Free exists for ethics.

We are responsible for our actions. Those who wish to believe otherwise do so because they are cowards.

If I act like I have no choice when I do I effectively choose to not live. If I act like I have free will when I do not, it makes no impact on the outcome.

To hedge your bets act like you have free will and are responisible. The problem is then about how far to extend your sense of responsibility and where to direct it.
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Re: Free will

Post by Kenhinds » September 19th, 2016, 2:57 am

Free will in a way will always make an outcome to our actions.

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MRushton
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Re: Free will

Post by MRushton » September 19th, 2016, 7:46 am

Supine wrote:
MRushton wrote:The first part of the definition is circular. You're defining free will as doing something of your own free will.
That's not the words (presumably dictionary definition) Apex posted. He said the definition (i.e., meaning and common usage) of free will is voluntary choice or decision.
It was the part in angle brackets that threw me. He seemed to have used "I do this of my own free will" to explain what it means to make a voluntary choice, in which case it is circular, given that he's defining free will as making voluntary choices.

Of course, if we simply leave it at "voluntary choice" then we avoid circularity, but then must explain what it means for a choice to be voluntary. If we define it as being undetermined then we're defining it as spontaneous, but as I suggested before, some might say that spontaneous choices are no more voluntary than determined choices.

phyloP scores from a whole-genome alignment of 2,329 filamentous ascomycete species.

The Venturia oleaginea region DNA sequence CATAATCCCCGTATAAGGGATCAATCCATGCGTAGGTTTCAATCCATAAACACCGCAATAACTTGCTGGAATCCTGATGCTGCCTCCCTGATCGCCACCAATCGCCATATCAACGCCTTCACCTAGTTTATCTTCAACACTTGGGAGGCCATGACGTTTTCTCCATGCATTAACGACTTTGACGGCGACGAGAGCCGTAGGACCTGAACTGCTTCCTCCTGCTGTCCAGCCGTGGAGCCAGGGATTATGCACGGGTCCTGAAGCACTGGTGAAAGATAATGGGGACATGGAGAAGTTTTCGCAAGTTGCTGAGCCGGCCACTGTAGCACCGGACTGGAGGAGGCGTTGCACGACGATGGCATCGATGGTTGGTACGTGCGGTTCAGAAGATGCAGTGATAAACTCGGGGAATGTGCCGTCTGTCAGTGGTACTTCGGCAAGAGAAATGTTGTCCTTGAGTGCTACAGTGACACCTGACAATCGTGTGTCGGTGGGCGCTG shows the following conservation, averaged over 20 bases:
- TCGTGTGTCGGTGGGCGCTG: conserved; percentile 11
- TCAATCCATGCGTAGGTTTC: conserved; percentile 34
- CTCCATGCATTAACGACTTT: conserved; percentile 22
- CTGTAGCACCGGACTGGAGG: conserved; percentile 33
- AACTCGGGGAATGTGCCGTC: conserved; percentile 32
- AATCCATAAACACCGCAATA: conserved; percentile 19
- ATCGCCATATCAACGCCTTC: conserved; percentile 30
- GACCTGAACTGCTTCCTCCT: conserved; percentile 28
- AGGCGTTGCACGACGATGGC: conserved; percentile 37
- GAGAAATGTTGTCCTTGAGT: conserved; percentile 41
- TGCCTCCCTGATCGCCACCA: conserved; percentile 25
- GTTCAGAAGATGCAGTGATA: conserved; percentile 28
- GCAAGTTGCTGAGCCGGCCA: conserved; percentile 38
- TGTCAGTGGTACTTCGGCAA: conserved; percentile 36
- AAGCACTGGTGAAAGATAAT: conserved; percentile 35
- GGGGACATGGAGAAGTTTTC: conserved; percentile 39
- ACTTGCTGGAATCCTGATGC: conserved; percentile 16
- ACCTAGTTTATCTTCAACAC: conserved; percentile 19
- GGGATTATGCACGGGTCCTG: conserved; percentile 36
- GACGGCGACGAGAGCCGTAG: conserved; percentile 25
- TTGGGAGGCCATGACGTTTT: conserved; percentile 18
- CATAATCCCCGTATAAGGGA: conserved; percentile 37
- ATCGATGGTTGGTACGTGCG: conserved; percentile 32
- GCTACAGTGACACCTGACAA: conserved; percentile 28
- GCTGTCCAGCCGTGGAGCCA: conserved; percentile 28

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Re: Free will

Post by Seeker91 » September 19th, 2016, 7:50 pm

I’ve discovered that “Free Will” can be defined in such a way as to make it impossible. A lecture I recently watched basically stated that we do not have free will. Then proceeded to state (and I am definitely paraphrasing) that because our brains are wired in a defined way, and the structure of our brain is basically fixed, that any “choice” we make is constrained by those factors. Therefore, for any give set of brain wiring, brain structure, and set of experiences, we can only come up with one answer. No choice, hence, no free will. It’s fairly well thought out, and seems to be, at least on the surface, reasonable. However, there are some major assumptions that have not been proven. The most glaring is the assumption that because the brain has a basically fixed structure, that it is completely deterministic.

Of course many others say the reason we can have free will is because there is this entity (the mind, soul, etc.) that sits outside of the physical brain, and that is what is capable of making choices.